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EETD to Operate Demand Response Research Center for California Energy Commission

The California Energy Commission (CEC) is funding a new Public Interest Energy Research (PIER) Demand Response Research Center (DRRC) that will be managed by the Environmental Energy Technologies Division (EETD) at Lawrence Berkeley National Laboratory (Berkeley Lab). The CEC will give $8 million over three years to the new center, which will be directed by EETD scientist Mary Ann Piette.

Demand response (DR) facilitates rapid, automatic reduction of energy use in buildings, industrial facilities, and homes when power prices increase or an emergency arises on the electricity grid. "Demand response refers to using technologies, programs, and policies, which allow building owners and managers to reduce their electrical use rapidly, in response to a jump in the price of electricity or a threat to the electric grid," says Piette. "Berkeley Lab recently tested the first automatic multi-building demand response technology using internet connectivity" (see Berkeley Lab Research News, February 2, 2004).

"With the opening of this research center," Piette adds, "the California Energy Commission has taken another concrete step to making demand-response programs a reality in California. The commission recognizes that demand response offers the state a powerful, rapid, market-based response to growing electrical demand." The Center will initiate planning through a scoping study to be completed in fall 2004.

"Demand response will prove to be a boon to the electricity supply picture in California in times of distress," says state Energy Commissioner Arthur Rosenfeld. "When combined with conservation and energy efficiency, demand response can both lighten the burden on the electricity grid and help stabilize peak pricing when supply becomes scarce and the demand margin becomes dangerously narrow."

Large commercial users who participate in DR programs create a plan to reduce electrical loads of their choice; the plan is executed in response to an automatic signal of a power-price increase or grid emergency. For example, users can decide in advance to dim or turn off lights, lower hot-water temperatures, reduce air-conditioning use, or shut down certain assembly lines or tools.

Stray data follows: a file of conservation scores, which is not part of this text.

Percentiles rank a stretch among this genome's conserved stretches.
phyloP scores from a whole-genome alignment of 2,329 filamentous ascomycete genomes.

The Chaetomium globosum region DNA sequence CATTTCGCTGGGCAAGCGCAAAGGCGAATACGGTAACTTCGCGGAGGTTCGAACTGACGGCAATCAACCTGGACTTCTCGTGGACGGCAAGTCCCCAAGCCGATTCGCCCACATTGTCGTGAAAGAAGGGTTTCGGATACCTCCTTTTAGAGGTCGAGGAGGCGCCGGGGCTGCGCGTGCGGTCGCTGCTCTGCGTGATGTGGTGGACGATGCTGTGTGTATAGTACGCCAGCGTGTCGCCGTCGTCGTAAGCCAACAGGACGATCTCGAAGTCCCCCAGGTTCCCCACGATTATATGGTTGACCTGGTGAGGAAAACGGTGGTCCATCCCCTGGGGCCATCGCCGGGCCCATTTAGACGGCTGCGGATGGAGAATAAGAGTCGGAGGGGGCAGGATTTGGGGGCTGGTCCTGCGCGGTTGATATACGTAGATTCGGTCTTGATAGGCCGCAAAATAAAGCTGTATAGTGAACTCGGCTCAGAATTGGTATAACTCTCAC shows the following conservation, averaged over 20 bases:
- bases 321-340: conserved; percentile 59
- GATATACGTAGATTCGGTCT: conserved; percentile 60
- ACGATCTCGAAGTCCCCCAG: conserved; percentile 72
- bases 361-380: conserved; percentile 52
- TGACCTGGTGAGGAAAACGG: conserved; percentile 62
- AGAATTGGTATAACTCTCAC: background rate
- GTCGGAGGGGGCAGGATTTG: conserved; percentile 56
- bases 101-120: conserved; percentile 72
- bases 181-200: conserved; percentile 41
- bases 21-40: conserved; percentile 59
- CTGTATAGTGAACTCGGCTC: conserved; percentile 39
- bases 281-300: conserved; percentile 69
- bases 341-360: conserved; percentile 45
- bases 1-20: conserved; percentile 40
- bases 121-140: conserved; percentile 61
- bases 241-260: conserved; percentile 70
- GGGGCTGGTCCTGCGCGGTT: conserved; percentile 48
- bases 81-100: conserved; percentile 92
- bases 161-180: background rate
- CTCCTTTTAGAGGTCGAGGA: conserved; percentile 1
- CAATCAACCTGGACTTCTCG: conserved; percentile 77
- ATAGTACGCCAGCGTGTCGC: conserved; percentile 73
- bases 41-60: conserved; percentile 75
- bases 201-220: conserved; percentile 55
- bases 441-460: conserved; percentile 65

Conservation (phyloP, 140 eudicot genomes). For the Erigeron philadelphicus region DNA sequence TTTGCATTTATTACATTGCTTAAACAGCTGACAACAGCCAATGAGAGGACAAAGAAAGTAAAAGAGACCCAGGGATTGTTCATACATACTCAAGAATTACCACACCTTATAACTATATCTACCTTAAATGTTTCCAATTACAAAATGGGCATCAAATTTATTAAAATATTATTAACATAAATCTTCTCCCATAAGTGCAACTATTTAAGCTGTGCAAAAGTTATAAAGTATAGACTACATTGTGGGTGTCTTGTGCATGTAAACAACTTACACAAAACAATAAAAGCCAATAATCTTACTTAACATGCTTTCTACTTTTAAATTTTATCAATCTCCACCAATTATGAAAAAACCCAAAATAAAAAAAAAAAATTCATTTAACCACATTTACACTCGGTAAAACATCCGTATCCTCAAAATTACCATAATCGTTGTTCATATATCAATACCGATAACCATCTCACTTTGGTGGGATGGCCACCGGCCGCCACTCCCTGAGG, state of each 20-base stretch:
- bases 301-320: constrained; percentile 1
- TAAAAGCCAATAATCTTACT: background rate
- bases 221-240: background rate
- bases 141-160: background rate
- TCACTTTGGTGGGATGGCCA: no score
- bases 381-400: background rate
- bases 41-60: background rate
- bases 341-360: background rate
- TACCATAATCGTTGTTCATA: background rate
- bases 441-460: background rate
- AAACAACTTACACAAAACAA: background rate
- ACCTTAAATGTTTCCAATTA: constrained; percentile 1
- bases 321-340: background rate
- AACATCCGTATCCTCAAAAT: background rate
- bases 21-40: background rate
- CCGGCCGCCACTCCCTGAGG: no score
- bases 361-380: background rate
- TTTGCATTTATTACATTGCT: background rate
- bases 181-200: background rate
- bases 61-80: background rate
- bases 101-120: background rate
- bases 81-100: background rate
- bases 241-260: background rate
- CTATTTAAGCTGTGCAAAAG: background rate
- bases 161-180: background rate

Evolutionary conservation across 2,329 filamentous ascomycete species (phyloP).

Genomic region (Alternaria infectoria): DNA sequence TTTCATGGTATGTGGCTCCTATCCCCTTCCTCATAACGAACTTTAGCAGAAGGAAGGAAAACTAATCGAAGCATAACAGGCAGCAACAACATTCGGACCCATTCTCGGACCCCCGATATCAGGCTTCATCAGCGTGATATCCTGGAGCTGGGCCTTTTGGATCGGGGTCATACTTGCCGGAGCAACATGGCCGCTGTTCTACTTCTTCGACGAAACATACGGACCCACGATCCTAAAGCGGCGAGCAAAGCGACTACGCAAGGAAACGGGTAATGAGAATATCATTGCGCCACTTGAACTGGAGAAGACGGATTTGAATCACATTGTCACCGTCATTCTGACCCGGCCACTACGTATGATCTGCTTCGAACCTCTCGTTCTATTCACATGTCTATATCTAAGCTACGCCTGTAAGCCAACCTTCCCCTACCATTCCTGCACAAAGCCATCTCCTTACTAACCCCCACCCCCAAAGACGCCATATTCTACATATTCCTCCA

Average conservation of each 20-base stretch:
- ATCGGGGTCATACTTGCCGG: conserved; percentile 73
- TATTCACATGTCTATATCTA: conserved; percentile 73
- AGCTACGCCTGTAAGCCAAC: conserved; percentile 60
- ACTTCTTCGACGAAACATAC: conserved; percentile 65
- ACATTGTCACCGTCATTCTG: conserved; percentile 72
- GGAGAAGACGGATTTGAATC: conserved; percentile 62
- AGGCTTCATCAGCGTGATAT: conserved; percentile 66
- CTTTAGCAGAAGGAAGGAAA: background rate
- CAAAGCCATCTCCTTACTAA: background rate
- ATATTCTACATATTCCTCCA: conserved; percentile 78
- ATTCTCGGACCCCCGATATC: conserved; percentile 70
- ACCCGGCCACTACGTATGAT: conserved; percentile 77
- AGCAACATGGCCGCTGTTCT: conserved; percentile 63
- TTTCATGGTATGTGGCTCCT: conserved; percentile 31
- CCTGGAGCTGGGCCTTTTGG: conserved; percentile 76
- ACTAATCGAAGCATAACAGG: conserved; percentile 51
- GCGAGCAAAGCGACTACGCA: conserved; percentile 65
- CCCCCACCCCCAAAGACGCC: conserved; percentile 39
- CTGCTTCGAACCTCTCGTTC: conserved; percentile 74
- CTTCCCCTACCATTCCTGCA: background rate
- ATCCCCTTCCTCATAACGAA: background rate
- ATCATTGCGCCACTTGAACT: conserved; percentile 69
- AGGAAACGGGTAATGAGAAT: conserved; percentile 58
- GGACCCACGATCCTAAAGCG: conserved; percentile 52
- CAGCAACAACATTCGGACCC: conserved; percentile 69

Being able to respond to electricity price signals in real time can save power users money, reduce energy consumption, and lower energy prices by making the power market more responsive to consumer needs in real time. However, the technology to implement DR programs in the U.S. is only beginning to be available, and much remains to be learned about how to most cost-effectively implement DR programs. In addition, DR has been identified as an important element of the State of California Energy Action Plan, which was developed by the CEC, California Public Utilities Commission, and Consumer Power and Conservation Financing Authority.

"The new research center will serve as a focal point for demand response research in California," says Piette. "Institutions from the around the state and the country will be eligible to propose and conduct R&D with center funding." Piette will oversee management of the research portfolio and facilitate a Partners Planning Committee which will, with the CEC, determine the center's direction.

The DRRC will support research in four areas:

  • Policies, programs, and tariffs: DR can be designed as an emergency response (i.e., in case of grid overload) or a price response (e.g., dynamic tariffs). Research needs in this area include improving our understanding of how customers respond to price changes versus emergencies and improving current methods of measuring energy savings from DR programs.
  • Utility markets, technology, and systems: This area includes intelligent and integrated systems for DR control and models of how DR programs affect the reliability of the electric power grid. Also needed are financial engineering models, such as option valuation models, to estimate the value of DR.
  • Customer and end-use technology and systems: A simple example of a project in this area would be the development of an easy-to-use computer-based system showing the energy savings possible from implementing certain energy reductions at a given price of electricity.
  • Consumer and institutional behavior: Studies in this area address how people interact with the energy system and how energy meets the needs and desires of people and businesses. An example would be a study examining which incentives bring customers into a DR program and which incentives will keep customers in the program over the long run.

An important feature of the new center will be its close ties to stakeholders, including control, metering, and information system developers; electric power utilities; policy makers; building owners, engineers, and operators; and building equipment manufacturers.

— Allan Chen

For more information, contact:

  • Mary Ann Piette
  • (510) 486-6286; Fax (510) 486-4089
  • Nance Matson
  • (510) 486-7328; Fax (510) 486-4089

For more information on the Demand Response Research Center.

This research is funded by the California Energy Commission's Public Interest Energy Research Program.

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